Disclosure of criminal convictions
In accordance with the University’s obligations towards students and staff, we will ask you to declare any relevant, unspent criminal convictions before you can take up a place at Oxford.
Academic Technology Approval Scheme (ATAS)
Some postgraduate research students in science, engineering and technology subjects will need an Academic Technology Approval Scheme (ATAS) certificate prior to applying for a Tier 4 visa. Further information can be found on our Tier 4 (General) Student visa page. For some courses, the requirement to apply for an ATAS certificate may depend on your research area.
Students will normally have two strands of supervision and the support of the Director of Graduate Studies, as well as administrative support within the department.
The Department of Oncology provides an induction to the department in the first weeks of study and encourages attendance at divisional and University induction events.
In the Department of Oncology, students work alongside and learn from leaders in their field, and are provided with a world-class academic environment. They benefit from excellent support services, including a comprehensive portfolio of personal and professional skills development. Students are encouraged to attend training opportunities that include both subject-specific and generic research and transferable skills.
The University has a well-developed skills training portfolio in line with the UK Research Councils Joint Statement on graduate skills. The Medical Sciences Division training opportunities cover all aspects of research-related or technical skills, such as ethics, data analysis and statistics and bioinformatics; communications skills including scientific writing and oral and poster presentations, careers and personal development such as personal effectiveness and career planning; and finally academic practice including grant writing, teaching and intellectual property.
In addition, the Careers Service provides a full list of online courses, that are complementary to the Divisional provision, and provide advice on career progression and job applications. Other facilities and support are available through Oxford University IT Services, the Language Centre, and the Oxford Learning Institute for professional development.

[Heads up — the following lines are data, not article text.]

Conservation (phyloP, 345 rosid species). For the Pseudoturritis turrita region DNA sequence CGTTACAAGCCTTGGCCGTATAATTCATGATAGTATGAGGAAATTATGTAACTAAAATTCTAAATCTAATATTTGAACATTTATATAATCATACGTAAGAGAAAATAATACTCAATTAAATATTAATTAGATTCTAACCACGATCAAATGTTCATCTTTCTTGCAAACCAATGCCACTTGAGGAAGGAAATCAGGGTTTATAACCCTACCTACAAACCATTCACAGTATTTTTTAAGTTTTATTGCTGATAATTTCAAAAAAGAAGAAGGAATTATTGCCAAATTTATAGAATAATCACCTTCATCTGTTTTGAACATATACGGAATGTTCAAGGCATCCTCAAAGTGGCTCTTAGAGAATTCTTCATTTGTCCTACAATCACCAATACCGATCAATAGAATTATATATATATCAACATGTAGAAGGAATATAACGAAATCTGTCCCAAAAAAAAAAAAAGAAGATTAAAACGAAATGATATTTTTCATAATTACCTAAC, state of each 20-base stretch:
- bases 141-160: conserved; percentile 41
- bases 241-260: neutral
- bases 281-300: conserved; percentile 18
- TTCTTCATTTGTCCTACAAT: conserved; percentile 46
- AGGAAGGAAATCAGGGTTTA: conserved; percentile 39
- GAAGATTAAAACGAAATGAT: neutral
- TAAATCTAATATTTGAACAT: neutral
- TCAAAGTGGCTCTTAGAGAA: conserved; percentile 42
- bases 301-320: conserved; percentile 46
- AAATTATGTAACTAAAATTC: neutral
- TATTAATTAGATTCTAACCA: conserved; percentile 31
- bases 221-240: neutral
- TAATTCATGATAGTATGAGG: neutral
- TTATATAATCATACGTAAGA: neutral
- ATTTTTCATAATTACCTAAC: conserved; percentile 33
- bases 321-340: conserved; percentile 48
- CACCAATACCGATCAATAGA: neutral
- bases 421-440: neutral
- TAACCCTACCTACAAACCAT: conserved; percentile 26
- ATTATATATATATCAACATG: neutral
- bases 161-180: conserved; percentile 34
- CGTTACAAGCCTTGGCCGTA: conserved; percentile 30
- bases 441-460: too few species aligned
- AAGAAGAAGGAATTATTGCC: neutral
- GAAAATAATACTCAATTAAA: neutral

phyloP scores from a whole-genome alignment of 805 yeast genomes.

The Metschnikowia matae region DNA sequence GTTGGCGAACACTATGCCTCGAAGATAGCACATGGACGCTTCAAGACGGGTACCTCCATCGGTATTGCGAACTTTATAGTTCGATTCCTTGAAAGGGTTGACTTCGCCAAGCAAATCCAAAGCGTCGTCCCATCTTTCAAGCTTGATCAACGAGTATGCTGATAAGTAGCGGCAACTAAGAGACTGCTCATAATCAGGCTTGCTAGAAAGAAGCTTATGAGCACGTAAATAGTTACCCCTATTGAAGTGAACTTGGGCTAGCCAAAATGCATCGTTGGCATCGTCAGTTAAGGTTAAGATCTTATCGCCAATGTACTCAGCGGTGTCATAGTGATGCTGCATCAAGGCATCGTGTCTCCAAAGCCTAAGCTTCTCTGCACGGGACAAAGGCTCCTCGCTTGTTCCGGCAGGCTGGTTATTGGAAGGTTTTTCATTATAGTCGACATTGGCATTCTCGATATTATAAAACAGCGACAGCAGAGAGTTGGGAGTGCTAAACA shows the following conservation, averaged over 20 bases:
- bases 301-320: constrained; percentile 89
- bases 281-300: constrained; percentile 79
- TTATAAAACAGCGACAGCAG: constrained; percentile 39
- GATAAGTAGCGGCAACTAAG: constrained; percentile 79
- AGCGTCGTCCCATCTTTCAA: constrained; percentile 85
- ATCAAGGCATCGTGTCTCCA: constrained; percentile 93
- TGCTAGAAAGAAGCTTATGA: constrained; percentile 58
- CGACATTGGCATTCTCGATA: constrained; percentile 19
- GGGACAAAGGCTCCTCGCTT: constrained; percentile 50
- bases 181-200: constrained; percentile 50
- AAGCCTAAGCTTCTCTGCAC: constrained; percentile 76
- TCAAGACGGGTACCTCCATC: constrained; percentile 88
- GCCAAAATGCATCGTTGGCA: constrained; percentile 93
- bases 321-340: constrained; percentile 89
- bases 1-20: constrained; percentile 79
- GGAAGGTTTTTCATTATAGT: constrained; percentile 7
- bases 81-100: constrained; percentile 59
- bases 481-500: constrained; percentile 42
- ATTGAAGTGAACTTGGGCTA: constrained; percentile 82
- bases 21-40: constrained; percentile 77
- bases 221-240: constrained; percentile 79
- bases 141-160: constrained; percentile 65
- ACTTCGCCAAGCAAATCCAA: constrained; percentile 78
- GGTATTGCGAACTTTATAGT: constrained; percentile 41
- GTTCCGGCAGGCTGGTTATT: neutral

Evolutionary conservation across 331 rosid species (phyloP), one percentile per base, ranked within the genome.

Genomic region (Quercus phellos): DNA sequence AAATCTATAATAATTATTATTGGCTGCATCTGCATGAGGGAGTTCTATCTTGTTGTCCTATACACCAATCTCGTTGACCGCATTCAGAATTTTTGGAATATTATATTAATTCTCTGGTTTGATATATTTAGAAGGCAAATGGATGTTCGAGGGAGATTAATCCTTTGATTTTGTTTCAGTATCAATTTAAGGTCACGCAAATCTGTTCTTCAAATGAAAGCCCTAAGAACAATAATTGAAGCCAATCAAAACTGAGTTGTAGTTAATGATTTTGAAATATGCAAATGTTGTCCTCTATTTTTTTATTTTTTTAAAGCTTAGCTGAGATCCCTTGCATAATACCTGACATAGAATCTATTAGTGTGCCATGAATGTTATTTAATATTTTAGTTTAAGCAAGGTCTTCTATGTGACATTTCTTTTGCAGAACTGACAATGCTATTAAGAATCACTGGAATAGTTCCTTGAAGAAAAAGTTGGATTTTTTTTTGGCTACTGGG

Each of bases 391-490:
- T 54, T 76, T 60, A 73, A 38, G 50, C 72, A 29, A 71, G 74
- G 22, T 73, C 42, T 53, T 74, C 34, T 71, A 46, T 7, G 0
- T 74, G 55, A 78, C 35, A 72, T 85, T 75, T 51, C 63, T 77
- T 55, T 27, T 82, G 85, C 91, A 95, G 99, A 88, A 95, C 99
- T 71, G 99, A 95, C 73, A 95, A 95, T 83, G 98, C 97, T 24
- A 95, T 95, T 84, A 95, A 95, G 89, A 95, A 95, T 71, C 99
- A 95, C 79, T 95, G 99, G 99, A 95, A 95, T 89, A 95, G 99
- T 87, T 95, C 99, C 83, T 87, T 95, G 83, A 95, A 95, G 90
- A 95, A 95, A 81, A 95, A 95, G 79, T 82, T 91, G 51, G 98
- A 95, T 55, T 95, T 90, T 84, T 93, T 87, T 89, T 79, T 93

Students are provided with laboratory workspace, desk space and IT facilities in support of their research. In addition there are on-site library and social facilities.
The University expects to be able to offer up to 1,000 full or partial graduate scholarships across the collegiate University in 2021-22. You will be automatically considered for the majority of Oxford scholarships, if you fulfil the eligibility criteria and submit your graduate application by the relevant January deadline. Most scholarships are awarded on the basis of academic merit and/or potential.
For further details about searching for funding as a graduate student visit our dedicated Funding pages, which contain information about how to apply for Oxford scholarships requiring an additional application, details of external funding, loan schemes and other funding sources. Please ensure that you visit individual college websites for details of college-specific funding opportunities using the links provided on our college pages.
Further information about funding opportunities for this course can be found on the department's website.
Annual fees for entry in 2021-22
Annual Course fees
|Home (UK, Republic of Ireland,|
Channel Islands & Isle of Man)
|Overseas (including EU)||£27,460|
Course fees are payable each year, for the duration of your fee liability (your fee liability is the length of time for which you are required to pay course fees). For courses lasting longer than one year, please be aware that fees will usually increase annually. For details, please see our guidance on likely increases to fees and charges.
Course fees cover your teaching as well as other academic services and facilities provided to support your studies. Unless specified in the additional information section below, course fees do not cover your accommodation, residential costs or other living costs. They also don’t cover any additional costs and charges that are outlined in the additional information below.
Following the period of fee liability, you may also be required to pay a University continuation charge and a college continuation charge. The University and college continuation charges are shown on the Continuation charges page.
There are no compulsory elements of this course that entail additional costs beyond fees (or, after fee liability ends, continuation charges) and living costs. However, please note that, depending on your choice of research topic and the research required to complete it, you may incur additional expenses, such as travel expenses, research expenses, and field trips. You will need to meet these additional costs, although you may be able to apply for small grants from your department and/or college to help you cover some of these expenses.